Harvard has forced dozens of students to leave in its largest cheating scandal in memory, the university made clear in summing up the affair on Friday, but it would not address assertions that the blame rested partly with a professor and his teaching assistants.
Harvard would not say how many students had been disciplined for cheating on a take-home final exam given last May in a government class, but the university’s statements indicated that the number forced out was around 70. The class had 279 students, and Harvard administrators said last summer that “nearly half” were suspected of cheating and would have their cases reviewed by the Administrative Board. On Friday, a Harvard dean, Michael D. Smith, wrote in a letter to faculty members and students that, of those cases, “somewhat more than half” had resulted in a student’s being required to withdraw.
Dr. Smith, the dean of the Faculty of Arts and Sciences, wrote, “Of the remaining cases, roughly half the students received disciplinary probation, while the balance ended in no disciplinary action.” He wrote that the last of the cases was concluded in December; no explanation was offered for the delay in making a statement. The forced withdrawals were retroactive to the start of the school year, he wrote, and those students’ tuition payments would be refunded.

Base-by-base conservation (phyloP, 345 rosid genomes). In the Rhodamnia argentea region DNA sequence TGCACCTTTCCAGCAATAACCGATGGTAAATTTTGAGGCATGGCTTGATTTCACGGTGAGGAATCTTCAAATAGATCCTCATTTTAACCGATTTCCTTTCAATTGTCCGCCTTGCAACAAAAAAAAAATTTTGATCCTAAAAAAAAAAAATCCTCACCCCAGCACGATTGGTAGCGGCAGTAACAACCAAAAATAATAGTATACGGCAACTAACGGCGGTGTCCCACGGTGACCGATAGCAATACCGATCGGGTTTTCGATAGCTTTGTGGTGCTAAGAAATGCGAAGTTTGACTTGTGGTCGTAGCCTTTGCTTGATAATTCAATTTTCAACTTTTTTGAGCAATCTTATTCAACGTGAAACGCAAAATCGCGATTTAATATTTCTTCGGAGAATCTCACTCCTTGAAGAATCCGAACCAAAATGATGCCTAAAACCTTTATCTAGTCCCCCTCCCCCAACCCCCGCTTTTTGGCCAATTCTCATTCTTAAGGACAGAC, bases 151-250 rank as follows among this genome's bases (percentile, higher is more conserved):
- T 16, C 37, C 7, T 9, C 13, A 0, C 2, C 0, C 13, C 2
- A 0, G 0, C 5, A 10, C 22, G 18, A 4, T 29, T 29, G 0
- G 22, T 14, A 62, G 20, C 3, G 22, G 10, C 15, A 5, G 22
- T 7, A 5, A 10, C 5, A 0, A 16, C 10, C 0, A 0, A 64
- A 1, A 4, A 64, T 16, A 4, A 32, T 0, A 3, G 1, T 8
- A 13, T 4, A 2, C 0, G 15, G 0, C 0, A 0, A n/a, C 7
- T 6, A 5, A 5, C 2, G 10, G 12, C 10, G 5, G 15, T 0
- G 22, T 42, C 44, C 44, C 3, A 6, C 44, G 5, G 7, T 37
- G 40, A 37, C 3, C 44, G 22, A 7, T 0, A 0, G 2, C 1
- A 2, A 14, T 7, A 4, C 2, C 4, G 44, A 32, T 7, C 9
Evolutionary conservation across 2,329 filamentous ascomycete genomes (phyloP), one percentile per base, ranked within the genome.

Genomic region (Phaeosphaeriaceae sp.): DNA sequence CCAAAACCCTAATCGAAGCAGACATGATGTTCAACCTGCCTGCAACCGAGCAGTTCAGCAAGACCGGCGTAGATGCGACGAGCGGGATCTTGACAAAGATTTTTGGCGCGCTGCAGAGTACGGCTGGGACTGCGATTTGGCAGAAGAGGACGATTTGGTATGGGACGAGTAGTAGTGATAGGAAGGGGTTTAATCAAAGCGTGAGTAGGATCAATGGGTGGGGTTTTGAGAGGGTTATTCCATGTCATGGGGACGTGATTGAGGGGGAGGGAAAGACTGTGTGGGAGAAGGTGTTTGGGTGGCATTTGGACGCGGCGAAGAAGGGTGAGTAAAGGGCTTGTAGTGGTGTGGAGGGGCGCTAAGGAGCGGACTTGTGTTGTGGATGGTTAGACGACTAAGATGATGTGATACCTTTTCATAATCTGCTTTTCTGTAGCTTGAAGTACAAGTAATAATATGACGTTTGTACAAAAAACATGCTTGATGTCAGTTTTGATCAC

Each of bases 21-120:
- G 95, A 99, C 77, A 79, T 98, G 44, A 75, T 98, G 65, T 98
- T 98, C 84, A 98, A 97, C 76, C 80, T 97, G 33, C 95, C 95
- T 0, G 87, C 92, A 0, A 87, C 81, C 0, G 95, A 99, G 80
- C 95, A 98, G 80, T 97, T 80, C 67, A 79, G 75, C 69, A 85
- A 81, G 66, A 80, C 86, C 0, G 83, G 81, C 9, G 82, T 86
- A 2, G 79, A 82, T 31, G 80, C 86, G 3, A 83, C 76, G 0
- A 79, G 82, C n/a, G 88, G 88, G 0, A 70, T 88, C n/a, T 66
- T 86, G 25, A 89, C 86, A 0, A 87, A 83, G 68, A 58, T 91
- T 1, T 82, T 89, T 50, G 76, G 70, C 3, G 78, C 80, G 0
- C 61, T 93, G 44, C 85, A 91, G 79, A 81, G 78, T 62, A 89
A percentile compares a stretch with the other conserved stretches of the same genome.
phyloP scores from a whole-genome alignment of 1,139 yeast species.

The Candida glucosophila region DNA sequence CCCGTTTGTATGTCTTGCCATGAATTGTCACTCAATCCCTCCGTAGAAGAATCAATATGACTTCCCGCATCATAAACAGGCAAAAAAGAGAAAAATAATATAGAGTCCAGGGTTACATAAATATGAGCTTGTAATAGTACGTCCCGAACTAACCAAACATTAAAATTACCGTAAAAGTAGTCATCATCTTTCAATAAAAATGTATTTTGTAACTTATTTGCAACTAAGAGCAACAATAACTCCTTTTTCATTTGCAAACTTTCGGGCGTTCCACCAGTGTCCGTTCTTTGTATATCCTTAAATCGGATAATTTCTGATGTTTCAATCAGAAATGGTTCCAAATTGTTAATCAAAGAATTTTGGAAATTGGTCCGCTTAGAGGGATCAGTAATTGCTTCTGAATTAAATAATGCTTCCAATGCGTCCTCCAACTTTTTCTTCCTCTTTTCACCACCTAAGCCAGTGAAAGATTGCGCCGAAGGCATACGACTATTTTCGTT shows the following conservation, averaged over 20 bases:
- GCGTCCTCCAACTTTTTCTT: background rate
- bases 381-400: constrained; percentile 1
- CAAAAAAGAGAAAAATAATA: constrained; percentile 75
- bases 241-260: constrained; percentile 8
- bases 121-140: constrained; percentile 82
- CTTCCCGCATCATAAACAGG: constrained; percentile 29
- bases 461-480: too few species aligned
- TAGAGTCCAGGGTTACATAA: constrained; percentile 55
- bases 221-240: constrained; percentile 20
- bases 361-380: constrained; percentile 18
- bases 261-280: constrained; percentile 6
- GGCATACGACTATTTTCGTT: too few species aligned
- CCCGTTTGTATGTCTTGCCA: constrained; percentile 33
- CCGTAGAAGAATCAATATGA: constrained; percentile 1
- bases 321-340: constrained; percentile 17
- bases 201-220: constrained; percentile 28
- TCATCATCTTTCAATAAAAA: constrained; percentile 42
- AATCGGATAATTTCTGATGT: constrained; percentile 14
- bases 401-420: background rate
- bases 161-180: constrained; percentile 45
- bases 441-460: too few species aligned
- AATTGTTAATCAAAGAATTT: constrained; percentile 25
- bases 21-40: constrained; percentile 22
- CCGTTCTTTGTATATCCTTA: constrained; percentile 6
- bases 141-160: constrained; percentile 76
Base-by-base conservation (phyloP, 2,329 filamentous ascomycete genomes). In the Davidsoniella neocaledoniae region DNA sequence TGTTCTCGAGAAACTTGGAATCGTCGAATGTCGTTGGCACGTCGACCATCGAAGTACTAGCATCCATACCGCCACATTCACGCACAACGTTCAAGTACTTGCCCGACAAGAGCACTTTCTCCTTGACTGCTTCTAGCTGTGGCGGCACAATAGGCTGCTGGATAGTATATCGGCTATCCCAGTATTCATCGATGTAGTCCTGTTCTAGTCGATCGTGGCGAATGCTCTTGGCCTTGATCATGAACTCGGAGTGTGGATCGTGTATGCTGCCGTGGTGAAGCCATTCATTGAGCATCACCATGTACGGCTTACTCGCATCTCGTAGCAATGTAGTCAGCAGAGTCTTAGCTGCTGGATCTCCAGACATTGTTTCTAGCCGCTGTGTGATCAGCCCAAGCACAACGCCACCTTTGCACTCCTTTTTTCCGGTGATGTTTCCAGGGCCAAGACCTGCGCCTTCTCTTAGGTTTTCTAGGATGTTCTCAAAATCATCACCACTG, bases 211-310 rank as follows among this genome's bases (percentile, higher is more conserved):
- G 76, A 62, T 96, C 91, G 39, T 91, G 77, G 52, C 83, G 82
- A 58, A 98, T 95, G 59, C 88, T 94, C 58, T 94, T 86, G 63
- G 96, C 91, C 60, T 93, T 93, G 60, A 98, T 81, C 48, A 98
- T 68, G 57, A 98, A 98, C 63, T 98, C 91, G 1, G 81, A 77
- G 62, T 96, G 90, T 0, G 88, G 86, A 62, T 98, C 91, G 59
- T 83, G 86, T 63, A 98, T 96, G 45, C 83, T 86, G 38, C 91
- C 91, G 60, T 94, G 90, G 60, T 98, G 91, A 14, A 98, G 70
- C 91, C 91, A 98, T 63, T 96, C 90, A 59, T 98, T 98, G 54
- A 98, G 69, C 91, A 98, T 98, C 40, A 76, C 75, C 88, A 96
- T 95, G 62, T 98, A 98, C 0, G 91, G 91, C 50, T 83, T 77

The Administrative Board’s Web site says that forced withdrawals usually last two to four semesters, after which a student may return.
Howard Gardner, a professor at Harvard’s Graduate School of Education who has spent much of his career studying cheating, said that eventually, the university should “give a much more complete account of exactly what happened and why it happened.”
The episode has given a black eye to one of the world’s great educational institutions, where in an average year, 17 students are forced out for academic dishonesty. It was a heavy blow to sports programs, because the class drew a large number of varsity athletes, some of them on the basketball team. Two players accused of cheating withdrew in September rather than risk losing a year of athletic eligibility on a season that disciplinary action could cut short.
People briefed on the investigations say that they went on longer than expected because the university’s effort was painstaking, hiring additional staff members to comb through each student’s exam and even color-coding specific words that appeared in multiple papers.